Working Paper: Revisiting the inflation perception conundrum

The level of inflation perceived by Danish households persistently exceed observed inflation levels measured by official Consumer Price Indices. Accounting for even several of the factors usually put forward to explain the overestimation bias can only reduce it slightly. Food prices carry a larger weight in perceived inflation than in the official CPI, and we find clear seasonal effects in the inflation perception bias. The bias is also reflected in the households' expectations of the future inflation level, but we find a much smaller bias in the expectations regarding future changes in inflation rates.


Working Paper: Ahead of the Cycle

The paper describes how to conduct macroprudential policy in an environment where economic indicators move in a cyclical fashion, policy works with a lag, and there are adjustment costs to changing policy. It shows that policy instruments such as the countercyclical capital buffer should be set not only based on the present state of the cycle, but also on where the cycle is heading.


Working Paper: Modeling Persistent Interest Rates with Volatility-Induced Stationarity

We propose a new model for the term structure of interest rates, which embraces the extreme persistence observed in interest rate data. This is achieved by introducing so-called volatility-induced stationarity. We apply the model to U.S. Treasury bond yield data and show that volatility-induced stationarity improves estimation of term premia and forecasting of interest rates compared to existing models.


Working Paper: Seeing Through the Spin: The Effect of News Sentiment on Firms' Stock Market Performance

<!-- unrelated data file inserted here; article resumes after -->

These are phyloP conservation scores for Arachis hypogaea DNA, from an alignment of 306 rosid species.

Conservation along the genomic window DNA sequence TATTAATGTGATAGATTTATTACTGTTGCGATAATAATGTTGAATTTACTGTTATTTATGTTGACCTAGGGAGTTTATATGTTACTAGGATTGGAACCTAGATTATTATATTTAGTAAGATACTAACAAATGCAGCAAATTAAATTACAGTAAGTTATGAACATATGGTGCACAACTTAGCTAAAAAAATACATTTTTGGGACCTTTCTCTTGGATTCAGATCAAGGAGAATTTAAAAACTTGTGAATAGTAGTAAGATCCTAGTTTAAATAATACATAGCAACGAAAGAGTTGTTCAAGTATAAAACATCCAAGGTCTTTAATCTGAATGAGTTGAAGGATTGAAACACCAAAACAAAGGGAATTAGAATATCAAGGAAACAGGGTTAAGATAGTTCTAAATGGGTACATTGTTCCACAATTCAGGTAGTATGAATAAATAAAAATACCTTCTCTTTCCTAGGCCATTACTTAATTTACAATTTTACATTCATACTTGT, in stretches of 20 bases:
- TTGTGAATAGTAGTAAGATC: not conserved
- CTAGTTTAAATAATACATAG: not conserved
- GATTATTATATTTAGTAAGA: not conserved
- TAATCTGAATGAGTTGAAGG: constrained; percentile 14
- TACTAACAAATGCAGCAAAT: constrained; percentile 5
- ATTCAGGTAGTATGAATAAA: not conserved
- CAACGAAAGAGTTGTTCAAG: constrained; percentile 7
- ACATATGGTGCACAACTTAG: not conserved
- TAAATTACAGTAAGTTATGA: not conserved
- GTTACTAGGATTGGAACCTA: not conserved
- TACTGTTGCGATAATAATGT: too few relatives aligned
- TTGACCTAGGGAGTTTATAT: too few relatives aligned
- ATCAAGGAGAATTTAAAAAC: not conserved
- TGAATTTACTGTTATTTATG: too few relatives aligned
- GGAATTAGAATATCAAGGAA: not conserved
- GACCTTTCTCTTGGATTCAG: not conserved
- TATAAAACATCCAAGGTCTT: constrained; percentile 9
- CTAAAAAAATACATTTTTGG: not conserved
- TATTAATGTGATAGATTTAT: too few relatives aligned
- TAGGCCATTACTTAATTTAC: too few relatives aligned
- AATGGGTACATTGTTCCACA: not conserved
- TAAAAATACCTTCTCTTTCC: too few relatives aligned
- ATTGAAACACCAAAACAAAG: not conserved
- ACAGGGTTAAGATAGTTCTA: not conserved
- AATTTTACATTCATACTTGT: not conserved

We show that Stock market investors react only on the objective facts and not the spin in media articles. We use natural language processing tools to compute the tone of 288 thousands articles written by Reuters between 2000 and 2018, and show that it predicts the short-term stock market performance of companies. However, by exploiting a combination of unsupervised machine learning and econometric techniques, we show that this effect is only due to the informational content of the article, and not the framing of that article. The market sees through media spin and can filter informational content from irrelevant tone.


Working Paper: Macroeconomic and financial policies for climate change mitigation: A review of the literature

Climate change is one of the greatest challenges of this century. Mitigation requires a large-scale transition to a low-carbon economy. This paper provides an overview of the rapidly growing literature on the role of macroeconomic and financial policy tools in enabling this transition.


Working Paper: Real Effects of Relaxing Financial Constraints for Homeowners: Evidence from Danish Firms

We study how the introduction of interest-only mortgages in 2003 affected job creation and the skill composition of the workforce over the business cycle. The reform significantly increased household expenditure and firms reacted to this demand shock by creating jobs. These positions, however, are classified as low-skilled occupations, filled by younger and less educated workers who face earlier separations and a higher degree of unemployment ex-post.


Working Paper: The effects of macroprudential policies on house price cycles in an agent-based model of the Danish housing market

In this paper an agent-based model is used to investigate how tightening loan-to-value and loan-to-income ratios affects house price cycles. The use of an agent-based model allows for the analysis of the effects of these policies on heterogeneous households. I find that these policies reduce house price cycles in a non-linear way that depends crucially on the distribution of households and highlights the importance of macroprudential policymakers taking into account the distributions of households.


Working Paper: Multiple credit constraints and time-varying macroeconomic dynamics